7. STI571 is made by Novartis (Basel), and was developed in collaboration with Dr Nick Lydon and Professor Brian Druker. For further details see www.novartisoncology.com/
8. STI571 was first given to a human subject in June 1998 in Portland, Oregon under the direction of Professor Brian Druker, who is the key figure in the clinical development of this compound. Professor Druker ensured that it entered clinical trials despite some initial reservations. For further details see: www.discoveryhealth.com/DH/ihtIH/WSDSC000/8096/24097.html
9. STI571 is now being used in other types of cancer such as cancer of the bowel and lung with some very promising initial results.
10. Dr O'Brien, Dr Druker and others are now investigating the combination of STI571 with other drugs to further improve on the results seen with STI571 alone. It may be that in due course CML could be controlled by two or three STI571-like drugs and even if the disease cannot be cured it may be controlled indefinitely and allow patients a normal life span.
11. There is now great interest in developing similar compounds that work in a similar way to STI571 for the treatment of other types of cancer.
12. A problem facing sufferers with CML in the UK and throughout the world is the availability of STI571 in the next year. It is expected that even with fast-tracking, the US Food and Drug Administration (FDA) will not grant a licence until summer of 2001 for the United States and the European equivalent, the European Medicines Evaluation Authority (EMEA), is usually 6 months slower, a situation that many doctors and patients in Europe find unacceptable. The UK's National Institue for Clinical Excellence (NICE) is currently considering the drug but until the cost of STI571 is announced the issues of NHS funding and availability remains uncertain.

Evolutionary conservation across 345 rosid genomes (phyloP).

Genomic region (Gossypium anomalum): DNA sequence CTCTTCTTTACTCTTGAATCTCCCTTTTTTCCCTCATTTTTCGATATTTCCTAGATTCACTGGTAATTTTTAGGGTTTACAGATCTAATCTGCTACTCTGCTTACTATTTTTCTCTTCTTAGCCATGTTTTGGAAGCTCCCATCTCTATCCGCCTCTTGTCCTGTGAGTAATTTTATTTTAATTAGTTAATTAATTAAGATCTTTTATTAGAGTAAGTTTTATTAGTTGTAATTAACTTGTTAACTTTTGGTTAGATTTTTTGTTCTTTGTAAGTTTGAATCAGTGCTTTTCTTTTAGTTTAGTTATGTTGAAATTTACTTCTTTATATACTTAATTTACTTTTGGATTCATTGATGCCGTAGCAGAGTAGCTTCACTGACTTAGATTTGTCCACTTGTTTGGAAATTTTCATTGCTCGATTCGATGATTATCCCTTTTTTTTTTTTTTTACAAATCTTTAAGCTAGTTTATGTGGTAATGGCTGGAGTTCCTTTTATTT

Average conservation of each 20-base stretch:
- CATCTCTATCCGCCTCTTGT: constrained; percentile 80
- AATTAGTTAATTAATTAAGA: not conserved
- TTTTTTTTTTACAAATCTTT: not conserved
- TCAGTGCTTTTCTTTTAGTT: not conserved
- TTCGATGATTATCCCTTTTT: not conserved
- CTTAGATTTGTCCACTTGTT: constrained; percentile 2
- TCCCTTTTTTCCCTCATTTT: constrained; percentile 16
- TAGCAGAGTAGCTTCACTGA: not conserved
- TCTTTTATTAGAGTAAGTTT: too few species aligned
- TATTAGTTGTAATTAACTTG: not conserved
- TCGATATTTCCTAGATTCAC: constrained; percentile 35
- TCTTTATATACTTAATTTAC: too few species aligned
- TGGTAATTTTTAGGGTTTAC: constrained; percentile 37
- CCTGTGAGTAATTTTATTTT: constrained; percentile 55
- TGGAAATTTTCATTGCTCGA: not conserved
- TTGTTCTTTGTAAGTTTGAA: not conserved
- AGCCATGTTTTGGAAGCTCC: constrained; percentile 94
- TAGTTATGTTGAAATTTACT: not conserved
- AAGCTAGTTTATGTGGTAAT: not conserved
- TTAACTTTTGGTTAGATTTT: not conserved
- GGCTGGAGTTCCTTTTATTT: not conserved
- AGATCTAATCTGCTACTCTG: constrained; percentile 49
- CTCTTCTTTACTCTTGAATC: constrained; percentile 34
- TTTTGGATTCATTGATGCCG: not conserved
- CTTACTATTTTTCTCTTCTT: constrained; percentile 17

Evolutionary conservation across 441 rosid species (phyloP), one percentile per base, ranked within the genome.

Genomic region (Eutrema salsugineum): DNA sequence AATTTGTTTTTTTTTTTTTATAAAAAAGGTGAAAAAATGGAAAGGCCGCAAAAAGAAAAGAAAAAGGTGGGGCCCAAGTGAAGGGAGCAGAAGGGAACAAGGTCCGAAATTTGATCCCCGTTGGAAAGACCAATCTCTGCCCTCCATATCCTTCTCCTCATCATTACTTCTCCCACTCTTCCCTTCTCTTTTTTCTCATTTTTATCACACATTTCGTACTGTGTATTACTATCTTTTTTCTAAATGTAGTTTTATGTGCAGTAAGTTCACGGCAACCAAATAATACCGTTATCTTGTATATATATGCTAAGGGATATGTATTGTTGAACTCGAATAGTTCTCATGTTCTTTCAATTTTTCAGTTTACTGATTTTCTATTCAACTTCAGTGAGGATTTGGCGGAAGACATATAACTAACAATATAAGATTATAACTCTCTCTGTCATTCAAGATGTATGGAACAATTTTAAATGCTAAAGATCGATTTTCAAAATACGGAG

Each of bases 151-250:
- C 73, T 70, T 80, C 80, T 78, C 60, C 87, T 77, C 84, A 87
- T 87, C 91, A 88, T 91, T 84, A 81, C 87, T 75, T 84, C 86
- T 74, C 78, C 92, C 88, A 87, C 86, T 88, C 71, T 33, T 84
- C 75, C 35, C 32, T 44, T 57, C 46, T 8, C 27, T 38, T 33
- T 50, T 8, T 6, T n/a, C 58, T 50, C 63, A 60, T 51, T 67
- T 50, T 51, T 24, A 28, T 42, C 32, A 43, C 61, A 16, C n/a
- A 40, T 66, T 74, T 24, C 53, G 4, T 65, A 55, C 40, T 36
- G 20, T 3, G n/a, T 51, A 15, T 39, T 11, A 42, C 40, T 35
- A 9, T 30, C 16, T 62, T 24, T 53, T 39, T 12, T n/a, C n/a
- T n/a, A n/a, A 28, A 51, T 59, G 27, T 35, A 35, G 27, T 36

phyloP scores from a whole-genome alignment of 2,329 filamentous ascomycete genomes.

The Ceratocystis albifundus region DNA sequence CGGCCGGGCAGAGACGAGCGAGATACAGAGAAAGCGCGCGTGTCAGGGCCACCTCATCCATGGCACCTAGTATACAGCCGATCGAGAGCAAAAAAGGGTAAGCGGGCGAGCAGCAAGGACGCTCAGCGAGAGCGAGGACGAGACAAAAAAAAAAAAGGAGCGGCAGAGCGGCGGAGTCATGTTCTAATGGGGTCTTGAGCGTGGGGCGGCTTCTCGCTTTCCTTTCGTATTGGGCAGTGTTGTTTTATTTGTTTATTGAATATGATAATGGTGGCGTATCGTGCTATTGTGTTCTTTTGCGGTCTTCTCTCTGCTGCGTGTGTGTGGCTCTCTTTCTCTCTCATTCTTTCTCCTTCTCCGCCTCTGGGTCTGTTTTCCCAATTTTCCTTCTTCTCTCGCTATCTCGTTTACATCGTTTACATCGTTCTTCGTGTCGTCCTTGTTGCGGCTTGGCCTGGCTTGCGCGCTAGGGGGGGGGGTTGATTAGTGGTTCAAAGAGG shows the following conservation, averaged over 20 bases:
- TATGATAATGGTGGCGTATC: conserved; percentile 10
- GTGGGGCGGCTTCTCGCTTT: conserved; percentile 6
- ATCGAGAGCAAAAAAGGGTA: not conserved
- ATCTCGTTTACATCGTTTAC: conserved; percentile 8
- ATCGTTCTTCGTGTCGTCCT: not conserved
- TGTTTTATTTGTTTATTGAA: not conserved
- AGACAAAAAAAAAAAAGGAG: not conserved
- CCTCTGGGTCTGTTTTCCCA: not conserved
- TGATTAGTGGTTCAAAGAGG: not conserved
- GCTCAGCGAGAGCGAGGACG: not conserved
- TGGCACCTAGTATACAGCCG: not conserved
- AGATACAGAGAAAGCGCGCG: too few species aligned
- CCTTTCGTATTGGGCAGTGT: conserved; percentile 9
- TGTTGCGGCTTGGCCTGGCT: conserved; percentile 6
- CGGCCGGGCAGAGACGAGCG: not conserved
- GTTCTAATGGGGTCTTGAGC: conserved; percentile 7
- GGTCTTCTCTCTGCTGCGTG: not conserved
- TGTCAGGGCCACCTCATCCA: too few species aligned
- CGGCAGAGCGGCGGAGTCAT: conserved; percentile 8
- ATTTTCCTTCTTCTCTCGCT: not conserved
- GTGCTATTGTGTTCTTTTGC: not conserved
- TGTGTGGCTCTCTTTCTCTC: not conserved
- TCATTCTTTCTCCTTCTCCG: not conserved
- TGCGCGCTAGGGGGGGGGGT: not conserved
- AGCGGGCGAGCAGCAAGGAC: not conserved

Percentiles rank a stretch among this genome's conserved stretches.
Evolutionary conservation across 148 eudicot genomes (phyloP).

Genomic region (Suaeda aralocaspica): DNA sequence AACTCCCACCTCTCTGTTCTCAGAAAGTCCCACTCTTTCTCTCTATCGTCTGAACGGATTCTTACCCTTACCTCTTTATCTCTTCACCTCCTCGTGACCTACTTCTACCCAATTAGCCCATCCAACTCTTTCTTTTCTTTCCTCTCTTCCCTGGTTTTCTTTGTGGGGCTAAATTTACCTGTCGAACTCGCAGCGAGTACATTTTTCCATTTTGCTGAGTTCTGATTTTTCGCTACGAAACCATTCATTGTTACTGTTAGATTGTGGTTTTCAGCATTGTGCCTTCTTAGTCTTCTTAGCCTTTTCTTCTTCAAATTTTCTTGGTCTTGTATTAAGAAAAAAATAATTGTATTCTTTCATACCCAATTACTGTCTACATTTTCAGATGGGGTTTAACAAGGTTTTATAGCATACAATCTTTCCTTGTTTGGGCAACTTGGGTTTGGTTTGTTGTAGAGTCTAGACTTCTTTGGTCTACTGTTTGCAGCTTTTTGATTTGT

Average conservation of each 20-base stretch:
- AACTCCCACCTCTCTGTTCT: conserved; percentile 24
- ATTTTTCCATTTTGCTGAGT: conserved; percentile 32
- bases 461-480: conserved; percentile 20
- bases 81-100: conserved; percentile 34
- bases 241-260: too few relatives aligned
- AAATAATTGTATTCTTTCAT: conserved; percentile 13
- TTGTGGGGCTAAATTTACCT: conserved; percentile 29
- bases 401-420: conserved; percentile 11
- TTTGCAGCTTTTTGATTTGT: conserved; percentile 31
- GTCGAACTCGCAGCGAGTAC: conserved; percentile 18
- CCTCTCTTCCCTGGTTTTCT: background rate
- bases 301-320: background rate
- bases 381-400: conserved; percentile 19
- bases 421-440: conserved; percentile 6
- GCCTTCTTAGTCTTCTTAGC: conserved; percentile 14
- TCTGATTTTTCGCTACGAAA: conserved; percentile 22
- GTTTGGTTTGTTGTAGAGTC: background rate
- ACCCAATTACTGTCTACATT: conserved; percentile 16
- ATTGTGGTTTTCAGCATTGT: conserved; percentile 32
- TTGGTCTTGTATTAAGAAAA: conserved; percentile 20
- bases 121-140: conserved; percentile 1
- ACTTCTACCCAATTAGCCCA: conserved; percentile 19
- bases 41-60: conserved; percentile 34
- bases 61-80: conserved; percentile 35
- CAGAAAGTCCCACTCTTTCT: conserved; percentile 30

--------------------------------------------------------------------------------------Issued by Newcastle University Press Office. Contact Mick Warwicker, Claire Jordan or Melanie Reed tel 0191 208 7850. --------------------------------------------------------------------------------------
published on: 4th December 2000